I’ve written about the Wild Goose Festival many times on this blog. To be honest I talk about the Goose a lot in my day to day life as well, and for good reason. The Goose has played so many roles in my life. In different seasons the Goose has been as my license to explore a more progressive faith away from the fundi-evangelical world back home, it has been my church when I didn’t have a church to call home, its been my community, and most recently my job.
Even through all of that and maybe because of it, something I’ve always struggled with is to answer the question, “what is the Wild Goose Festival?”. I usually answer something along the lines of,
“It’s a four day progressive Christian festival in Hotsprings, North Carolina that is centered around Spirituality, Social Justice, Music, and Art. Oh, and it’s the most beautiful life-changing thing I’ve ever been a part of… you have to come with me!”
This response captures what the goose is on its surface, but misses all the things I love so much about the festival. The problem is all the things I love most about the festival are precisely the things I struggle to put into words.
My friend Tim likes to somewhat jokingly say the festival is like “Hippy Christian Jesus Camp”. Which while not a bad description doesn’t really get us any closer to answering the original question.
Over the years I’ve heard many people refer to the goose as a “thin place“. The term comes from Celtic Christians, and Celtic Pagans before them and was used to describe a place where the distance between heaven and earth is stretched so thin that you can feel it in your being. This comes the closest to capturing the goose that I know and love, but to people that aren’t familiar with the term, just saying it’s a thin place doesn’t convey much of anything.
This past Sunday at liturgy we read a beautiful call to worship that went like this…
We are called here to boldly imagine an impossible world, Where what is broken is restored to wholeness, Where what is dead is brought back to life. Here we bring the worlds most damaged realities and hold them in faith that they will be changed, in the presence of hope and love.
Can you imagine a space more holy than that? Welcome to liturgy.
The call to worship stuck with me through the entire liturgy that night and has been playing in my head over and over the last few days. I couldn’t figure out why, but it felt familiar. Not so much familiar in the sense that I had heard it before, I hadn’t, but familiar in the same way that a certain song can transcend itself and transport you back to a very particular place and time in your past.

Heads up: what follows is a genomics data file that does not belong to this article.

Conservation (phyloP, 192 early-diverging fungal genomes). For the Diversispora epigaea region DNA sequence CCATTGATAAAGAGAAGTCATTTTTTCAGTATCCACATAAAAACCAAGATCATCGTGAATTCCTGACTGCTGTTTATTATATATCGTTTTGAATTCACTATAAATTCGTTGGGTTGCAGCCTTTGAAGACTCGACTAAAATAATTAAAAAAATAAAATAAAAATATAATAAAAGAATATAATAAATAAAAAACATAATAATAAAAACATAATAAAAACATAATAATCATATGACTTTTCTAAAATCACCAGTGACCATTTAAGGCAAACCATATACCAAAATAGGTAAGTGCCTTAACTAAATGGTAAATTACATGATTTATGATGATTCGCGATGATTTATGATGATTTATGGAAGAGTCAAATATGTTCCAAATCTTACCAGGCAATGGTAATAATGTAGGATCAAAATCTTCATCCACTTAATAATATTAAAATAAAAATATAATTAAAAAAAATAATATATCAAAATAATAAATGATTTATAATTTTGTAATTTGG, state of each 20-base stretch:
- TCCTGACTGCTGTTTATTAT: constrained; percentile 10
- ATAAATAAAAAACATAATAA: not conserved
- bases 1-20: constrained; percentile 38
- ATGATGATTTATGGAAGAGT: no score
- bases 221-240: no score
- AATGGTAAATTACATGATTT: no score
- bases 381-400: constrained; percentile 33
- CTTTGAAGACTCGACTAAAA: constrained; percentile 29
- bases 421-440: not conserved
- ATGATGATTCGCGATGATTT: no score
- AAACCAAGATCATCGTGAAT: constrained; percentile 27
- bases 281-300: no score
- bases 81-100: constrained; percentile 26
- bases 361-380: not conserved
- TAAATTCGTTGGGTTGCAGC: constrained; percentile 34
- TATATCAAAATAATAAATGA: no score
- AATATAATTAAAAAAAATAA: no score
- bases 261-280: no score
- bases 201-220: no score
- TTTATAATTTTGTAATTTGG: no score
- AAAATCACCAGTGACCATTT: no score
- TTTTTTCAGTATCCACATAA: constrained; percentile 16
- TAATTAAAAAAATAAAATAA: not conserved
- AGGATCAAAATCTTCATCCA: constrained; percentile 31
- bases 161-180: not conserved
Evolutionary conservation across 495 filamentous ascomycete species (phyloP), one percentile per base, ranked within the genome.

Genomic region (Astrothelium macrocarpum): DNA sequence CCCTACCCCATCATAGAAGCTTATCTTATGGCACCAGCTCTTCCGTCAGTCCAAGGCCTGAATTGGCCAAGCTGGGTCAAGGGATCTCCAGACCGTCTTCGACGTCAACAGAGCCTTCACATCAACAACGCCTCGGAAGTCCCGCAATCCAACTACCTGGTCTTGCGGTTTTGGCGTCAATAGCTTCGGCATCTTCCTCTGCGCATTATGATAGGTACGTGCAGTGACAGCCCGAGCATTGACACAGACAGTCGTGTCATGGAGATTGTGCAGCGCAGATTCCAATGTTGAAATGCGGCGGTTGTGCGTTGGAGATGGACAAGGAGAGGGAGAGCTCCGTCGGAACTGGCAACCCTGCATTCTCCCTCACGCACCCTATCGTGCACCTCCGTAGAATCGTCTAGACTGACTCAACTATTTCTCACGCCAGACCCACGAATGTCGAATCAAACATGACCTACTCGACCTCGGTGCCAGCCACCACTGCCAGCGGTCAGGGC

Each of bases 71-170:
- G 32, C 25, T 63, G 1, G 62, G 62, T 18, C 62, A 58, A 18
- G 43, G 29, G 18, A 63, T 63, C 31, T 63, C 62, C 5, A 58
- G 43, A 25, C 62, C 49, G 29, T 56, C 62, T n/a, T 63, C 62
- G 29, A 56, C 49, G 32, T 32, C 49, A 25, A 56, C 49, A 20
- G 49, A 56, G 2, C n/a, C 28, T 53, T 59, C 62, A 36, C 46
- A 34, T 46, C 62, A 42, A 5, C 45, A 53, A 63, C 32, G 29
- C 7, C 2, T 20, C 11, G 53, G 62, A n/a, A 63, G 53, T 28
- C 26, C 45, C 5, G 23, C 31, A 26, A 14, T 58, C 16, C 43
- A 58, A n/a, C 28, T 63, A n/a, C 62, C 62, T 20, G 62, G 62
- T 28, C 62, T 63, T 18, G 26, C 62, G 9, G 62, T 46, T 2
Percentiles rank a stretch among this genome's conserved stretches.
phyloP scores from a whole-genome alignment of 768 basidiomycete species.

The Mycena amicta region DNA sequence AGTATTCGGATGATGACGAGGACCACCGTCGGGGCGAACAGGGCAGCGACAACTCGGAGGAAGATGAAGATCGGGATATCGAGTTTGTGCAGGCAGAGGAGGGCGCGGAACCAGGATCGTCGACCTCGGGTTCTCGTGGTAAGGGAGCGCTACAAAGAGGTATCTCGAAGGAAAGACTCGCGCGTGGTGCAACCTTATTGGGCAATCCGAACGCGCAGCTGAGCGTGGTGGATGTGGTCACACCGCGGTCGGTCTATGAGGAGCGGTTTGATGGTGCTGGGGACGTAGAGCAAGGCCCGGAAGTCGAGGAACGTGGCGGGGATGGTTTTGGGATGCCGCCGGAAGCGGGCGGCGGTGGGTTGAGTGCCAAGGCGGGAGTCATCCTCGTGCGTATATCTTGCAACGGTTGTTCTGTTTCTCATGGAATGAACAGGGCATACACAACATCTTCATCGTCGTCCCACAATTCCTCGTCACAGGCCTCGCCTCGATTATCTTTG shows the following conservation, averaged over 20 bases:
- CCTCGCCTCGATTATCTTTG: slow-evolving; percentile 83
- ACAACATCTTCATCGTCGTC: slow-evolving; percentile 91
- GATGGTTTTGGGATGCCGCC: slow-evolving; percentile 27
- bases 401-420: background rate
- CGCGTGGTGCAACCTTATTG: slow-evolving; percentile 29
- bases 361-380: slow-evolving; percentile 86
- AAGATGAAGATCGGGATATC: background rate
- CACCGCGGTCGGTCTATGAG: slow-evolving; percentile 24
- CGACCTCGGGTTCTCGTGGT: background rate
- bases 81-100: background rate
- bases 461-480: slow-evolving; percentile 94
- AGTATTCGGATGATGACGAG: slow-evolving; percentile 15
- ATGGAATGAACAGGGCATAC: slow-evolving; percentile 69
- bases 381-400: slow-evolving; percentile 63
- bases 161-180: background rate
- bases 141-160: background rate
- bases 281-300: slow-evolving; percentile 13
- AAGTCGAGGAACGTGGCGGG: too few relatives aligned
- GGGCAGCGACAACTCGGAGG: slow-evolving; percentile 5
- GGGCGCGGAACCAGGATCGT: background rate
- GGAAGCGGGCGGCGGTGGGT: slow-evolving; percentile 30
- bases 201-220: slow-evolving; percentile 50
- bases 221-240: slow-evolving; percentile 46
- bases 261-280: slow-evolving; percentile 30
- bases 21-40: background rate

The more I rolled the newly familiar words around in my mind the more I realized the call to worship was describing the Goose. It was the call of the Goose! The impossible world that I was being called to imagine last Sunday night was the impossible world that I had experienced year after year for four days at a time in the mountains of North Carolina. It’s describing what I love about the goose.
Every year a combination of infighting within churches and denominations, The 24 hour shit-show that is the political news cycle, and my own cynicism leave me wondering “is this upside down, last shall be first, impossible world, kingdom of God stuff really real, and even if it is real as an LGBT person is it worth all the fighting for it?”.
Then every July I make my way back to the Goose. I meet so many people from all walks of life and diverse backgrounds, its impossible to tell what everyone has in common. I’m pretty sure the only thing everyone shares is the presumption that everyone belongs, and that no one there belongs more than anyone else.
At night I sing hymns while drinking beer with a level of levity and joyousness I have yet to experience anywhere else, I spend the day with others dreaming about a better world and discussing how to make it happen, then I usually wander into someone’s campsite for beer or coffee, or occasionally for bread and wine, and through all of this I get just enough of a glimpse of the Kingdom to once again prove to me that yes it is indeed all real and all worth it. To quote Ezekiel the festival replaces my heart of stone and gives me a heart of flesh year after year after year.
In short, the Goose converts me to my own faith, again and again.
Can you imagine a space more holy than that?
Welcome to The Wild Goose Festival.